Hebrews 11:1 tells us that faith is faith is being sure of what we hope for and certain of what we do not see. And I will tell you quite frankly that I struggle with talking to the invisible God. (Not that I’d do much better talking to an idol – that would be WORSE!) But I start praying and I find myself being figuratively poked and prodded by a very real enemy who wants nothing more than to fill me with doubts in regard to prayer. Ephesians 6 talks about the fiery darts of the enemy, and honestly, that is exactly what I am experiencing when I approach prayer: the last thing the enemy wants is for me to have communion with my Abba. So he launches an attack on my mind. What is it that Paul says will extinguish the fiery darts of the evil one? It’s our faith! It’s choosing to believe that we have a God that is more real than the very skin we walk around in, more real than anything we can see or touch. We have a God who has revealed to us His character, and He Himself IS the very definition of faithful. So, if we base our faith on HIM, and on His Son, who demonstrated that same character when He lived and walked among us, we find ourselves shielded, both behind and before, by THEIR faithfulness. Their faithfulness is our shield: get the picture?
And, if the fruit of the Holy Spirit is faithfulness, that means that a result of having the Spirit of the Living God living inside of me, is that I have all His faithfulness living inside of me as well. Which makes me one great big faith sandwich: shielded by his faith, with faith in the middle as well. And let me tell you friends, He is faithful. His character is certain, He is true, and He is enduring. Therefore, I can be dependable, trustworthy, and persistent, because His Spirit, his character is being worked in me, from the inside out.
Hebrews 11 describes men and women whose lives demonstrated great faith, and among them was a man named Enoch, who lived one of the most famous faith walks of all time. Verses 5 and 6 of that chapter tell us that Enoch was taken from this life, that he did not experience death, and that he was commended as one who pleased God. The account of Enoch’s life in the book of Genesis is oh, so brief, and frankly, to me, quite tantalizing. We are told so little, and yet what we do know is that Enoch lived a life of extraordinary faith. Genesis 5:18-24 tells us that Enoch walked with God, for 365 years, and then he was no more, because God took him away. So putting those two portions of scripture together we can see that this faith walk that Enoch took with God on a daily basis pleased God. Revelation 4:11 says “Thou hast created all things, and for thy pleasure they are and were created.” We were created to bring pleasure to God, and that is exactly what Enoch did. And how did he please God? By walking with God.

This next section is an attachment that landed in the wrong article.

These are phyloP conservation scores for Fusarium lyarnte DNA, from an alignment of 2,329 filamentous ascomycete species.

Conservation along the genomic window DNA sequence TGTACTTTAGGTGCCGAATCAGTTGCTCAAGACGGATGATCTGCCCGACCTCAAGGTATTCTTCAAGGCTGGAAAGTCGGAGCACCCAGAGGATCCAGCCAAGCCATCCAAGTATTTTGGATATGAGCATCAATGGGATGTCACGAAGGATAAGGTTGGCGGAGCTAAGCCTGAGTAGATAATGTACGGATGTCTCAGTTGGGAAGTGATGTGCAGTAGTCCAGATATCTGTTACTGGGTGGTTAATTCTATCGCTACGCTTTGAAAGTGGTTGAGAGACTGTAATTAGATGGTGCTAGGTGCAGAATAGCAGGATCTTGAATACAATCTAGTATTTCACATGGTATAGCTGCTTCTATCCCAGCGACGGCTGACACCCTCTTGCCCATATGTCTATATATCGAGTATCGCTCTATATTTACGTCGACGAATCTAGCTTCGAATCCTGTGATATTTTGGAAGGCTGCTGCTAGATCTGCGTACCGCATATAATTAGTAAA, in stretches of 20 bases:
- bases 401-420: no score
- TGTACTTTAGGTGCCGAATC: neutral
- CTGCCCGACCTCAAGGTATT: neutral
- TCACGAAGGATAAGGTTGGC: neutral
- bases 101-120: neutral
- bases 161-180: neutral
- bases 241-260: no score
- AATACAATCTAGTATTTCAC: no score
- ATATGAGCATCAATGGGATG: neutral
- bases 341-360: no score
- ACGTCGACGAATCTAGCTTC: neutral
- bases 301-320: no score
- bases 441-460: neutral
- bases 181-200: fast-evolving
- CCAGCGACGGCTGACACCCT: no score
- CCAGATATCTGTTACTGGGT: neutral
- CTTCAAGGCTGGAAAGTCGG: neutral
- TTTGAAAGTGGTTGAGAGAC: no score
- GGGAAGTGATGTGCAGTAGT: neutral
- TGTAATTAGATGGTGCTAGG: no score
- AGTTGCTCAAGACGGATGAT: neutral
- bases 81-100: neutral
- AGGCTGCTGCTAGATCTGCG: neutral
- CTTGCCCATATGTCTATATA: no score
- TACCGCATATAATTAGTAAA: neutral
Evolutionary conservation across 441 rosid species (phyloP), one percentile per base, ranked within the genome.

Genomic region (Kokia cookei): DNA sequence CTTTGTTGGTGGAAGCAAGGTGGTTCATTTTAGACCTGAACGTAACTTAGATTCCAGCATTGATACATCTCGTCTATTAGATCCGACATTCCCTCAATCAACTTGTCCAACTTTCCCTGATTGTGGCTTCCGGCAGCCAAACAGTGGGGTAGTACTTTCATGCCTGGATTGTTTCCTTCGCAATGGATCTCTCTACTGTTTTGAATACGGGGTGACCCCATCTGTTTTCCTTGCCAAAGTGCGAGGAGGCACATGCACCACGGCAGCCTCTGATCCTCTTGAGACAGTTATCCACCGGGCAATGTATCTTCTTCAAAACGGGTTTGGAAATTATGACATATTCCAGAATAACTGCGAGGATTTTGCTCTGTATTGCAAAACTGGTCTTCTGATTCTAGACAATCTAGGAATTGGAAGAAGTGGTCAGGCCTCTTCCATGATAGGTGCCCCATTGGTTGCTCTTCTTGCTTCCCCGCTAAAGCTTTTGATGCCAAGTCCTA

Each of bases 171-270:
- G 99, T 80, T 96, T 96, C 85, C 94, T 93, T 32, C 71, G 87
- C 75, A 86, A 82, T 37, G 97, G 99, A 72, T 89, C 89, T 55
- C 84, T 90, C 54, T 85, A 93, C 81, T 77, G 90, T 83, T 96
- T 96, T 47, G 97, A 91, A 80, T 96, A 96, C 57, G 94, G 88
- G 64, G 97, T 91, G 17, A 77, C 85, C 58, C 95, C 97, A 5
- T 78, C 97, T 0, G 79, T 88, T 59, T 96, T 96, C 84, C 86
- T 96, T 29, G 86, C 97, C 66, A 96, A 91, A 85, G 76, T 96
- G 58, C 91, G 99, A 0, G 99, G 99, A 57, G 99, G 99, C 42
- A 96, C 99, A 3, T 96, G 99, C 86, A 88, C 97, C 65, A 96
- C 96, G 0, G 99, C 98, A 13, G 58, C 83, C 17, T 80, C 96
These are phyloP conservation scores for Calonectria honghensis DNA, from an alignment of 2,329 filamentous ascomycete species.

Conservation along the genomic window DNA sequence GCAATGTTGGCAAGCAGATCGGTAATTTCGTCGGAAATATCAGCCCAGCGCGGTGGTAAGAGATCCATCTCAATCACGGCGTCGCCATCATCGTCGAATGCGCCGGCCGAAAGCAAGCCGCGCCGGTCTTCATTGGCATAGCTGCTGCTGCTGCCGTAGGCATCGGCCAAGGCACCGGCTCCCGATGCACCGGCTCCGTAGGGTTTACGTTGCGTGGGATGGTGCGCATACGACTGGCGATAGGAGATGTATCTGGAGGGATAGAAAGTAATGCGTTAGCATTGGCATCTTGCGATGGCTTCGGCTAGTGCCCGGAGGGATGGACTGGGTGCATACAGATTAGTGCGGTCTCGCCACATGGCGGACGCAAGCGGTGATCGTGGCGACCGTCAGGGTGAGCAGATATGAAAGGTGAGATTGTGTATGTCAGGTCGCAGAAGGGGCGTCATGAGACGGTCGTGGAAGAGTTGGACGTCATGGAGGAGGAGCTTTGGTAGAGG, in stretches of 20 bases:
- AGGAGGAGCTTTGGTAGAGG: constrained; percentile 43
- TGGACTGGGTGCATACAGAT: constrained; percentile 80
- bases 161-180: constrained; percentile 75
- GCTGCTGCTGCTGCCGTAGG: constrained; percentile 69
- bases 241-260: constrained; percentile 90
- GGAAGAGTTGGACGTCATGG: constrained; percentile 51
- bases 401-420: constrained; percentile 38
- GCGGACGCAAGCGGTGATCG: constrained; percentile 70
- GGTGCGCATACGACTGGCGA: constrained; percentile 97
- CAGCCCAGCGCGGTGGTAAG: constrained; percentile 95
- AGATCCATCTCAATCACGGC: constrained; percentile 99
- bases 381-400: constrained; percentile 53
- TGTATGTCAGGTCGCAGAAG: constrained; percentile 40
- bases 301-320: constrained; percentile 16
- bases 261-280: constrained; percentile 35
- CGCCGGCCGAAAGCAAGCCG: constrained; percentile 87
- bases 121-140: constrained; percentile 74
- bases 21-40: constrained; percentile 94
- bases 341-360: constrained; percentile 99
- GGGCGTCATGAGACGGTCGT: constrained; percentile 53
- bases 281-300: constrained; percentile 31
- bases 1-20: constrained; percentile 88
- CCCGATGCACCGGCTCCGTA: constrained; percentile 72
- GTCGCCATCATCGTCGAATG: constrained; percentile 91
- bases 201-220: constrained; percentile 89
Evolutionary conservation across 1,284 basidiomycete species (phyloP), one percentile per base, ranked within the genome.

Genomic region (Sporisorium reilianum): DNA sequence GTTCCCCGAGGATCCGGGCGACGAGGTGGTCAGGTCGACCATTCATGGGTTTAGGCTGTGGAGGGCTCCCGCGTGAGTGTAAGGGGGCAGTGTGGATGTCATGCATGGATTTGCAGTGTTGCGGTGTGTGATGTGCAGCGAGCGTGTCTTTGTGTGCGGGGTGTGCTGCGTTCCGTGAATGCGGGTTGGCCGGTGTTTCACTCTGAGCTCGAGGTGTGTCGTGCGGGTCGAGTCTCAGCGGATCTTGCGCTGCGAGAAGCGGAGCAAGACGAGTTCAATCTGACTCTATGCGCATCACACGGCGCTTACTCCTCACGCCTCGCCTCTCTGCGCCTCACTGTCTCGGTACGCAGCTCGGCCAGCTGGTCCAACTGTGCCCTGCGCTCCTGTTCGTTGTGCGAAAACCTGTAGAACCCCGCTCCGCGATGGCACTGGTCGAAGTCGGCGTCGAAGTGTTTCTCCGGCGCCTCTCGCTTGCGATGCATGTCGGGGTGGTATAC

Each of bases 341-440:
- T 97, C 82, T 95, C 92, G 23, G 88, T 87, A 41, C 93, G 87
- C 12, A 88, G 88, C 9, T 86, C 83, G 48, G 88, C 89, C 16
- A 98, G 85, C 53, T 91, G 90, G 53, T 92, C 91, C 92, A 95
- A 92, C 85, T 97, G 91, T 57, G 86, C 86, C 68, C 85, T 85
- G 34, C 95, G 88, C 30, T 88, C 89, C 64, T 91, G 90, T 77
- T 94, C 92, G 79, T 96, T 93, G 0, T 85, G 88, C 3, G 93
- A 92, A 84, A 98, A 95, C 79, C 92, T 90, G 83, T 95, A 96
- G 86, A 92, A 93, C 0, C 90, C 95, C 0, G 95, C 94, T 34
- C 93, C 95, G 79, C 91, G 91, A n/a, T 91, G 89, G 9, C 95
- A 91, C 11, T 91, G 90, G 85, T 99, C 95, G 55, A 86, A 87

It’s choosing to walk with God, for the pleasure of His company, that brings joy to the Father’s heart.
So, I’m not necessarily recommending that everybody go take a walk in the black of night, because that would be foolish. In fact, I admit that I’m just asking for trouble, by doing that. But I do recommend taking a walk with the Father, sharing your heart with Him, and allowing His faithfulness to be your shield and protection.